It should come as no surprise that patients like to be referred to healthcare providers. There’s an inherent level of trust that comes along with a referral from a friend or family member. The referral is proof that the doctor is ok, proof that someone else had a good experience.
So how do you build that trust with prospective patients who find you online? Offer social proof.
What is Social Proof?
Positive reviews about your practice are referred to as “social proof.” What others say about your dental practice in online reviews has a profound influence on new patient conversion.
You generally want to provide adequate social proof for two main groups of prospective new patients:
- People who are new to the community and don’t yet have an established
- People who have received a referral to the practice and want to confirm
This means that positive reviews can be just what a prospective patient needs to see to finally pick up the phone and schedule an appointment. Conversely, negative reviews can quickly turn people away.
Enhance the Conversion Power of Your Dental Website
In some jurisdictions, there are limitations on the use of patient testimonials on your practice website. For example, it may be permissible to use testimonials that relate to your customer service, but not your clinical care. Make sure you are aware of the regulations in your jurisdiction.
If testimonials are allowed in your area, add some positive quotes from patients to your website. Encourage patients to offer reviews about the quality of customer service they received at your practice and ask for permission to post on your website with their first name.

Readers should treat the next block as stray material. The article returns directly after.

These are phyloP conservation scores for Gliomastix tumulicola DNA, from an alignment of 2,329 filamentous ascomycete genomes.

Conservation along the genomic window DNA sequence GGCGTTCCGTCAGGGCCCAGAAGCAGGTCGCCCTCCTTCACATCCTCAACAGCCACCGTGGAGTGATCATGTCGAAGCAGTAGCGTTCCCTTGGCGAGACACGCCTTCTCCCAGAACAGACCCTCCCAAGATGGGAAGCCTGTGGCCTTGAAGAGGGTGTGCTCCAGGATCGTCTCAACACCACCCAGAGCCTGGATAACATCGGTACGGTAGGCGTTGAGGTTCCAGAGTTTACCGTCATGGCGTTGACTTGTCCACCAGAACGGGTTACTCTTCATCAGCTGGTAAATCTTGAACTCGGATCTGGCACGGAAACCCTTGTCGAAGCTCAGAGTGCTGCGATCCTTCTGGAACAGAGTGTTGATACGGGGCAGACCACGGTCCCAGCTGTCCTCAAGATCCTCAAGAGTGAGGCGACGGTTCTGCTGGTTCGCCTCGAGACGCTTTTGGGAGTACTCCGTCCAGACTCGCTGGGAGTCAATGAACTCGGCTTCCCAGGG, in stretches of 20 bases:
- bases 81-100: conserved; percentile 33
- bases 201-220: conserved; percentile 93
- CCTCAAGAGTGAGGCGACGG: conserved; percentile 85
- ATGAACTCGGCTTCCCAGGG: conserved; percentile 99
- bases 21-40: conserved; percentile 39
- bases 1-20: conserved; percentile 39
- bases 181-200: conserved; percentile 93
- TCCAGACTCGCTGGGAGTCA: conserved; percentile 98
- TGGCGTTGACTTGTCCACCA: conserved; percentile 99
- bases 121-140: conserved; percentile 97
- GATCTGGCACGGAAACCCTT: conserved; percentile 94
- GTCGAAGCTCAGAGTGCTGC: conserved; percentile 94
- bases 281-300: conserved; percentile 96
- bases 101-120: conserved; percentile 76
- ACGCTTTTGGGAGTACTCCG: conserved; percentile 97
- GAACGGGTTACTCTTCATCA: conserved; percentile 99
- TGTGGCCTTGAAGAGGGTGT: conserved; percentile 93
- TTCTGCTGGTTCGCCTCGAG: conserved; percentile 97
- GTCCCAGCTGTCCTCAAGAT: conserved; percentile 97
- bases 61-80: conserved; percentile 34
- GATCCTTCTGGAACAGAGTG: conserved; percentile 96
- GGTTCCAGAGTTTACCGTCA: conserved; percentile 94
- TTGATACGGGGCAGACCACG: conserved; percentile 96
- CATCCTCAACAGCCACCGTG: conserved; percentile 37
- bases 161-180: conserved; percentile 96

Even better, post some video testimonials! These are the most powerful because of the nuances of tone of voice and body language that really convey the patient’s feelings. Take a look at this infographic that outlines how to film patient testimonial videos with your smartphone.
The first impression is the most important. That’s why we send a first visit survey on behalf of Smile Marketing clients. If respondents rate the practice highly (on a scale of 1-10), they’re asked for a brief review. If the review is long enough, they are asked for permission to publish the review on your site. They are then urged to write a review on Yelp or other reviews sites, and supplied with the relevant links.
What if You Get a Bad Review?
While you can control which testimonials are published on your own website, you can’t control what is published on review sites, which means you could end up with a bad review online. If you do, take a look at this post that explains how to respond to negative reviews. But don’t panic. Many believe that an occasional less-than-glowing review actually serves to validate the brilliant reviews!
A Little Social Proof Goes a Long Way
It is very important to monitor review sites and be cognizant of your online reputation. You want to resolve any issues that these reviews bring to your attention, as well as learn from them to improve your practice’s overall performance.
But also do what you can to highlight your many happy patients on your practice website so that your site visitors can see that you are a trustworthy, caring professional before they even meet you.